Sidney ‘Iking’ Bateman grew up doing backflips in Walnut Park. Now he is WWE superstar Reggie. | entertainment

St. Louis-born Sidney “Iking” Bateman didn’t have an easy growing up. He never knew his father and his mother died when he was 3. He and his seven siblings were raised by a grandmother who worked hard to house and feed them. Hearing gunshots in his neighborhood was common, as was gun violence and death at home – several of his relatives were in gangs – and in his community.

But in a vacant lot in Walnut Park, while doing backflips with friends, he found an escape. What started as a competition between friends to see who could land the best backflip, would eventually send Bateman around the world as a circus performer and later as a WWE Superstar under the ring name Reggie.

“I went the wrong way,” Reggie recalls. “I liked gangs, violence, drugs, because that was what I saw for my uncles, my brothers and boys around.”

Reggie found an escape from that path and an outlet for his natural athleticism and showmanship when he was 11. With the help of Diane Ranken, a mentor he met through an after-school program for at-risk youth, he was introduced to the arts of acrobatics and circus.

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His circus arts career eventually led to work — and stardom — with World Wrestling Entertainment. And on January 29, Reggie returns to St. Louis as part of the WWE’s 35th Annual Royal Rumble at the Dome at America’s Center. As the Post-Dispatch reported last year, the Royal Rumble is one of the biggest WWE events of the year and will draw some 40,000 pro wrestling fans from across the country to St. Louis.

The event is a fan favorite for its headliner, the Royal Rumble, two matches of 30 men and 30 women in which wrestlers enter the ring every two minutes. The Rumble marks Reggie’s first WWE show in his hometown, where he experienced so many highs and lows.

Reggie’s long and winding road from north St. Louis to the circus scene and wrestling stardom began when Ranken recognized his passion for backflips. She took him to a Circus Flora performance, although Reggie remembers she wasn’t interested at first. That changed when Ranken took him to the City Museum and introduced him to Circus Harmony, Jessica Hentoff’s social circus, who would become another lifelong mentor to Reggie.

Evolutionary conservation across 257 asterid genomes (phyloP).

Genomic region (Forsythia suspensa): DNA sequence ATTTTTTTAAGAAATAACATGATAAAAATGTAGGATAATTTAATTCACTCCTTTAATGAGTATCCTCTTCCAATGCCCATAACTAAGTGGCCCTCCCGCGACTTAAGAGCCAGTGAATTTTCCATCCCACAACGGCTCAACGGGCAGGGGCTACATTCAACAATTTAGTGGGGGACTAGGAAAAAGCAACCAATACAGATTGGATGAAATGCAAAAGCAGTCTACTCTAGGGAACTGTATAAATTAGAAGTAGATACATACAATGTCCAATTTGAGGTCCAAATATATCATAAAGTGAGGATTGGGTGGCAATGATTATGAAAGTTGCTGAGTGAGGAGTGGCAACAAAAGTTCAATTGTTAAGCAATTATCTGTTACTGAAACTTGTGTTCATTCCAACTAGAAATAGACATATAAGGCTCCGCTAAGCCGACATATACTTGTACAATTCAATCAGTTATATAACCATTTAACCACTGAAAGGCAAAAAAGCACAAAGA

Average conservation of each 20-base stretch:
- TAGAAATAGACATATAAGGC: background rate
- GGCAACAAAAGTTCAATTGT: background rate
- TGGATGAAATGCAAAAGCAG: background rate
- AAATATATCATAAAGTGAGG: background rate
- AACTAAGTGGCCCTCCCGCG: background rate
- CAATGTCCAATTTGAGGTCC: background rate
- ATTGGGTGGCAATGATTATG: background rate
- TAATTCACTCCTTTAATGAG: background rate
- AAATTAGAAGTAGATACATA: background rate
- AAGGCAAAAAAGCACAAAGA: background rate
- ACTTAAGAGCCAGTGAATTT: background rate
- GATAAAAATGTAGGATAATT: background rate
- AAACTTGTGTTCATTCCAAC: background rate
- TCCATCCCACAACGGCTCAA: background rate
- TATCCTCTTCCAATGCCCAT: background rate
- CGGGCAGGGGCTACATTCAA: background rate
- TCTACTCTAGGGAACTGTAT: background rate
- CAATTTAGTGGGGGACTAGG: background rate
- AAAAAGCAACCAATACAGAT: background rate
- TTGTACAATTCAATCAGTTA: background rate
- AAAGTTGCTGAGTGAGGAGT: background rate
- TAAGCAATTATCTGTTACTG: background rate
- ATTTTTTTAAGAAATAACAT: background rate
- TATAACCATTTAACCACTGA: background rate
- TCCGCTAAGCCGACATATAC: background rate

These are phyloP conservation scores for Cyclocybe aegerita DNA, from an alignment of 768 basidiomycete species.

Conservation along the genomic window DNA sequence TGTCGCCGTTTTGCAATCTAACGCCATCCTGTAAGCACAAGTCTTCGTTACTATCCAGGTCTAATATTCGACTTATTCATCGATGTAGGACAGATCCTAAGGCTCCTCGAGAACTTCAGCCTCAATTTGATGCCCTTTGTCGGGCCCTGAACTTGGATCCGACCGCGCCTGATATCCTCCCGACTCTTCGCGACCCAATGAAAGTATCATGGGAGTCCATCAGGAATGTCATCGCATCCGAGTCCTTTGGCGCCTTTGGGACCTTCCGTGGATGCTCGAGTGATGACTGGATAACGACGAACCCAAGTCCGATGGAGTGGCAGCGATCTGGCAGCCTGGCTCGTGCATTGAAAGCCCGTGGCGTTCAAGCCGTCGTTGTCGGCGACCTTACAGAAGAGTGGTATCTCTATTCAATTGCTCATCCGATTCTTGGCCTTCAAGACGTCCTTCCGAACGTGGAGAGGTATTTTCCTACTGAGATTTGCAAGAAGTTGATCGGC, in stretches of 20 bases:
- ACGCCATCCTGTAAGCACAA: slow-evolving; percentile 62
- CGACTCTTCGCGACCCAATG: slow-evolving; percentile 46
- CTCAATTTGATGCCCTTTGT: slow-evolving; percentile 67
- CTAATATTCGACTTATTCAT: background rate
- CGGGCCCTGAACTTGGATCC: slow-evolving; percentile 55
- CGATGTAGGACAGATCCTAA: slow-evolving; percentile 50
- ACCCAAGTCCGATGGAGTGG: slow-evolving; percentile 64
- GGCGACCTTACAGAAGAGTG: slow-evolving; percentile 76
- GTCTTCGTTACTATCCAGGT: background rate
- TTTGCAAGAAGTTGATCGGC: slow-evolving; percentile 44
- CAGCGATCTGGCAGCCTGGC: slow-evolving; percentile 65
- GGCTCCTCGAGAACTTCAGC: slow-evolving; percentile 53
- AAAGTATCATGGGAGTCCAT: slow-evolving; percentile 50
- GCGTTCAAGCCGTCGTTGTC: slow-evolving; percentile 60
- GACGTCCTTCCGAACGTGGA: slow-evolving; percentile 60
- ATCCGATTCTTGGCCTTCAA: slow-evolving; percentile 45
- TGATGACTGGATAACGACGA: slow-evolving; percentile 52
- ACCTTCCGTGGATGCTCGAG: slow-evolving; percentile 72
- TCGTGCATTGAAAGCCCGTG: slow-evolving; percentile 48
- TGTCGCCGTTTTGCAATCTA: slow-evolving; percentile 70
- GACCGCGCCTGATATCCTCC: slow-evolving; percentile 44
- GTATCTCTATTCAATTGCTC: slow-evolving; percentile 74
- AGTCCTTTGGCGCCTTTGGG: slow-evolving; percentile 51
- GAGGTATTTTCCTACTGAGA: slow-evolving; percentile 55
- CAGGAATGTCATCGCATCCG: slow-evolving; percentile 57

“You have to have something to believe in, but in the end you have to have someone who believes in you,” Reggie said. “And for the longest time I didn’t have those people to believe in me until I got to the circus.”

While he loved training in acrobatics at Circus Harmony, he was unable to stick with it consistently through high school and high school, where he got dragged into the same gang activities that happened at home. He joined a gang at age 16, but during his freshman year in high school, a close friend was shot and killed by a rival gang member – and the heartbreak was a breaking point for Reggie. He returned to Circus Harmony, where he had found community, focus and identity in the past, and did not look back.

“It became who I was,” he said. “It became what I was known for around St. Louis, no longer connected to anything gang related. I wasn’t seen as the younger brother of two gang members; I was seen as the guy who flips the circus. “

After graduating from the now-closed Beaumont High School in 2010, Reggie auditioned for the National Circus School in Montreal. Only 32 of the 150 candidates were accepted that year, including Reggie. The three-year program, sort of a feeder for prestigious companies like Cirque du Soleil and Seven Fingers, allowed Reggie to expand and refine his performance skills — and it also gave him the separation he needed from St. Louis to thrive on a path that is all its own.

Reggie then spent three years at Seven Fingers, a company he now describes as “family,” before receiving a call from Cirque du Soleil. At the time, he was in his mid-twenties and had been engaged in his circus career for 14 years, but it was still the calling of his life.

“I immediately dived into the circus and it took me all over the world,” he said. “It changed my life. It took me to 10 different countries and eventually led me to become a WWE superstar, which is unbelievable.”

In April 2019, while touring the country with Cirque du Soleil, Reggie and his colleagues got the chance to do an exchange program with WWE. Although he loved circus performances, the chance to visit the WWE Performance Center in Orlando, Florida was too good to miss for Reggie, who grew up watching WWE TV shows with his late uncle. He had never seen pro wrestling live – his family had no money for tickets to live shows – but he never forgot how he felt watching wrestling.